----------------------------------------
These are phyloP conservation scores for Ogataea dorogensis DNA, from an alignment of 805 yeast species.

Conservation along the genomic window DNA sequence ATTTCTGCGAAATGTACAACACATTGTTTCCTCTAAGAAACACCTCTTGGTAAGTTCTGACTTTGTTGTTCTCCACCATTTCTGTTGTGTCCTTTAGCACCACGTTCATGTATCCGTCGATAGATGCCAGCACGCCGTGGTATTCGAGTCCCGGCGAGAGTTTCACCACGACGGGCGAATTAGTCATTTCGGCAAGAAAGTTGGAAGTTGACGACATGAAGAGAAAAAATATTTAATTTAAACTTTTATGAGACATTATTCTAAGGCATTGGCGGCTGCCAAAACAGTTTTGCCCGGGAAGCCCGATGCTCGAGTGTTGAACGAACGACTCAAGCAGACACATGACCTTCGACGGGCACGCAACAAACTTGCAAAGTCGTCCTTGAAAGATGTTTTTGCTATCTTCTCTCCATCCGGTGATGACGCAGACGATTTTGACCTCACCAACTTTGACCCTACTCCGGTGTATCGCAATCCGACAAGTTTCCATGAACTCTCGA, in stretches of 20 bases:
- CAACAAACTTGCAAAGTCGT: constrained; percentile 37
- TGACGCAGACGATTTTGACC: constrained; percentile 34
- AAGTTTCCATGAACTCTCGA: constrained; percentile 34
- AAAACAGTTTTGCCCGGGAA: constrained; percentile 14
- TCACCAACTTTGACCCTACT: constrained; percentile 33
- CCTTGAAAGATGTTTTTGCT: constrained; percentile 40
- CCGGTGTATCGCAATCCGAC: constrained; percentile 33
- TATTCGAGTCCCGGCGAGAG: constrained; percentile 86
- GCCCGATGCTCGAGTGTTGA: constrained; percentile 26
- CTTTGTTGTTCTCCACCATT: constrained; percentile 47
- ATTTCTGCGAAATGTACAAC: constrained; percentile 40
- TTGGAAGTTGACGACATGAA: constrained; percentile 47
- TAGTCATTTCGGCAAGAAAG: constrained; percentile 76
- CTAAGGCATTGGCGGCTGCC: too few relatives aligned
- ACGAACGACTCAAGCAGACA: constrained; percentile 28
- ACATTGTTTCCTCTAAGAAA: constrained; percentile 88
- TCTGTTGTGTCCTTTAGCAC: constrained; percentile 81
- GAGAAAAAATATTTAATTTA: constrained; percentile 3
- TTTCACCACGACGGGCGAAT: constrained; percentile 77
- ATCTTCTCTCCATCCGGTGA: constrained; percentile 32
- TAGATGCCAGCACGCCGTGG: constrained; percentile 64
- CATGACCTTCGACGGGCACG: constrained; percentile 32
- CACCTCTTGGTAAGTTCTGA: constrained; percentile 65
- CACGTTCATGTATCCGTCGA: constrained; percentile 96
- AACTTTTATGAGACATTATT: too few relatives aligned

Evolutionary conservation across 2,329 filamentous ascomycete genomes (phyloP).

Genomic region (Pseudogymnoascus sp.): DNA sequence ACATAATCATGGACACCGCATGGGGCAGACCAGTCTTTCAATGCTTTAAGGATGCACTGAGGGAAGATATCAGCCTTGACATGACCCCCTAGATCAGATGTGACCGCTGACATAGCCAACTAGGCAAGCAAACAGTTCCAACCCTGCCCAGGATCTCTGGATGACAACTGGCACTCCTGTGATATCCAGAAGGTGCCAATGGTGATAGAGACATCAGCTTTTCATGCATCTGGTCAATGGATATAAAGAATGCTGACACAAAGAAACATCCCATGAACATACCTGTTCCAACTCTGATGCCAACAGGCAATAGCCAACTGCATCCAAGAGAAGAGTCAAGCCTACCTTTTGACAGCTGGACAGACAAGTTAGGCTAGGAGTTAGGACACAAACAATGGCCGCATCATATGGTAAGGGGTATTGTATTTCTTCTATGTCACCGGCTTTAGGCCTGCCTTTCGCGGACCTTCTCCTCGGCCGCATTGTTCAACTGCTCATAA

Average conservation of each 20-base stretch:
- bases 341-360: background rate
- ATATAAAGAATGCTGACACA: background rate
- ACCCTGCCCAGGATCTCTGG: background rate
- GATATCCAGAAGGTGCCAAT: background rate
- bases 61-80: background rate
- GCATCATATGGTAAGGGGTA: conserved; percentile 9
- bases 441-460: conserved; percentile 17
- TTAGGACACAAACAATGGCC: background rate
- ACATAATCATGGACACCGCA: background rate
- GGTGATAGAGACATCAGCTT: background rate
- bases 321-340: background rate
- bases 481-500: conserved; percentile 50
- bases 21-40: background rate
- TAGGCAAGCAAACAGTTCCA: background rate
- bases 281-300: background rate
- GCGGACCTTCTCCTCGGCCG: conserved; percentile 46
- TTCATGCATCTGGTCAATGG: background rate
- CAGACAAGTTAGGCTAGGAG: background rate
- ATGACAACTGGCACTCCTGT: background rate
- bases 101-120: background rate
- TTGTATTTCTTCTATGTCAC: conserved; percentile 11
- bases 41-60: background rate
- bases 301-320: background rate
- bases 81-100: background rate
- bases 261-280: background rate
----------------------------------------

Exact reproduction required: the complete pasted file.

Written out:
These are phyloP conservation scores for Ogataea dorogensis DNA, from an alignment of 805 yeast species.

Conservation along the genomic window DNA sequence ATTTCTGCGAAATGTACAACACATTGTTTCCTCTAAGAAACACCTCTTGGTAAGTTCTGACTTTGTTGTTCTCCACCATTTCTGTTGTGTCCTTTAGCACCACGTTCATGTATCCGTCGATAGATGCCAGCACGCCGTGGTATTCGAGTCCCGGCGAGAGTTTCACCACGACGGGCGAATTAGTCATTTCGGCAAGAAAGTTGGAAGTTGACGACATGAAGAGAAAAAATATTTAATTTAAACTTTTATGAGACATTATTCTAAGGCATTGGCGGCTGCCAAAACAGTTTTGCCCGGGAAGCCCGATGCTCGAGTGTTGAACGAACGACTCAAGCAGACACATGACCTTCGACGGGCACGCAACAAACTTGCAAAGTCGTCCTTGAAAGATGTTTTTGCTATCTTCTCTCCATCCGGTGATGACGCAGACGATTTTGACCTCACCAACTTTGACCCTACTCCGGTGTATCGCAATCCGACAAGTTTCCATGAACTCTCGA, in stretches of 20 bases:
- CAACAAACTTGCAAAGTCGT: constrained; percentile 37
- TGACGCAGACGATTTTGACC: constrained; percentile 34
- AAGTTTCCATGAACTCTCGA: constrained; percentile 34
- AAAACAGTTTTGCCCGGGAA: constrained; percentile 14
- TCACCAACTTTGACCCTACT: constrained; percentile 33
- CCTTGAAAGATGTTTTTGCT: constrained; percentile 40
- CCGGTGTATCGCAATCCGAC: constrained; percentile 33
- TATTCGAGTCCCGGCGAGAG: constrained; percentile 86
- GCCCGATGCTCGAGTGTTGA: constrained; percentile 26
- CTTTGTTGTTCTCCACCATT: constrained; percentile 47
- ATTTCTGCGAAATGTACAAC: constrained; percentile 40
- TTGGAAGTTGACGACATGAA: constrained; percentile 47
- TAGTCATTTCGGCAAGAAAG: constrained; percentile 76
- CTAAGGCATTGGCGGCTGCC: too few relatives aligned
- ACGAACGACTCAAGCAGACA: constrained; percentile 28
- ACATTGTTTCCTCTAAGAAA: constrained; percentile 88
- TCTGTTGTGTCCTTTAGCAC: constrained; percentile 81
- GAGAAAAAATATTTAATTTA: constrained; percentile 3
- TTTCACCACGACGGGCGAAT: constrained; percentile 77
- ATCTTCTCTCCATCCGGTGA: constrained; percentile 32
- TAGATGCCAGCACGCCGTGG: constrained; percentile 64
- CATGACCTTCGACGGGCACG: constrained; percentile 32
- CACCTCTTGGTAAGTTCTGA: constrained; percentile 65
- CACGTTCATGTATCCGTCGA: constrained; percentile 96
- AACTTTTATGAGACATTATT: too few relatives aligned

Evolutionary conservation across 2,329 filamentous ascomycete genomes (phyloP).

Genomic region (Pseudogymnoascus sp.): DNA sequence ACATAATCATGGACACCGCATGGGGCAGACCAGTCTTTCAATGCTTTAAGGATGCACTGAGGGAAGATATCAGCCTTGACATGACCCCCTAGATCAGATGTGACCGCTGACATAGCCAACTAGGCAAGCAAACAGTTCCAACCCTGCCCAGGATCTCTGGATGACAACTGGCACTCCTGTGATATCCAGAAGGTGCCAATGGTGATAGAGACATCAGCTTTTCATGCATCTGGTCAATGGATATAAAGAATGCTGACACAAAGAAACATCCCATGAACATACCTGTTCCAACTCTGATGCCAACAGGCAATAGCCAACTGCATCCAAGAGAAGAGTCAAGCCTACCTTTTGACAGCTGGACAGACAAGTTAGGCTAGGAGTTAGGACACAAACAATGGCCGCATCATATGGTAAGGGGTATTGTATTTCTTCTATGTCACCGGCTTTAGGCCTGCCTTTCGCGGACCTTCTCCTCGGCCGCATTGTTCAACTGCTCATAA

Average conservation of each 20-base stretch:
- bases 341-360: background rate
- ATATAAAGAATGCTGACACA: background rate
- ACCCTGCCCAGGATCTCTGG: background rate
- GATATCCAGAAGGTGCCAAT: background rate
- bases 61-80: background rate
- GCATCATATGGTAAGGGGTA: conserved; percentile 9
- bases 441-460: conserved; percentile 17
- TTAGGACACAAACAATGGCC: background rate
- ACATAATCATGGACACCGCA: background rate
- GGTGATAGAGACATCAGCTT: background rate
- bases 321-340: background rate
- bases 481-500: conserved; percentile 50
- bases 21-40: background rate
- TAGGCAAGCAAACAGTTCCA: background rate
- bases 281-300: background rate
- GCGGACCTTCTCCTCGGCCG: conserved; percentile 46
- TTCATGCATCTGGTCAATGG: background rate
- CAGACAAGTTAGGCTAGGAG: background rate
- ATGACAACTGGCACTCCTGT: background rate
- bases 101-120: background rate
- TTGTATTTCTTCTATGTCAC: conserved; percentile 11
- bases 41-60: background rate
- bases 301-320: background rate
- bases 81-100: background rate
- bases 261-280: background rate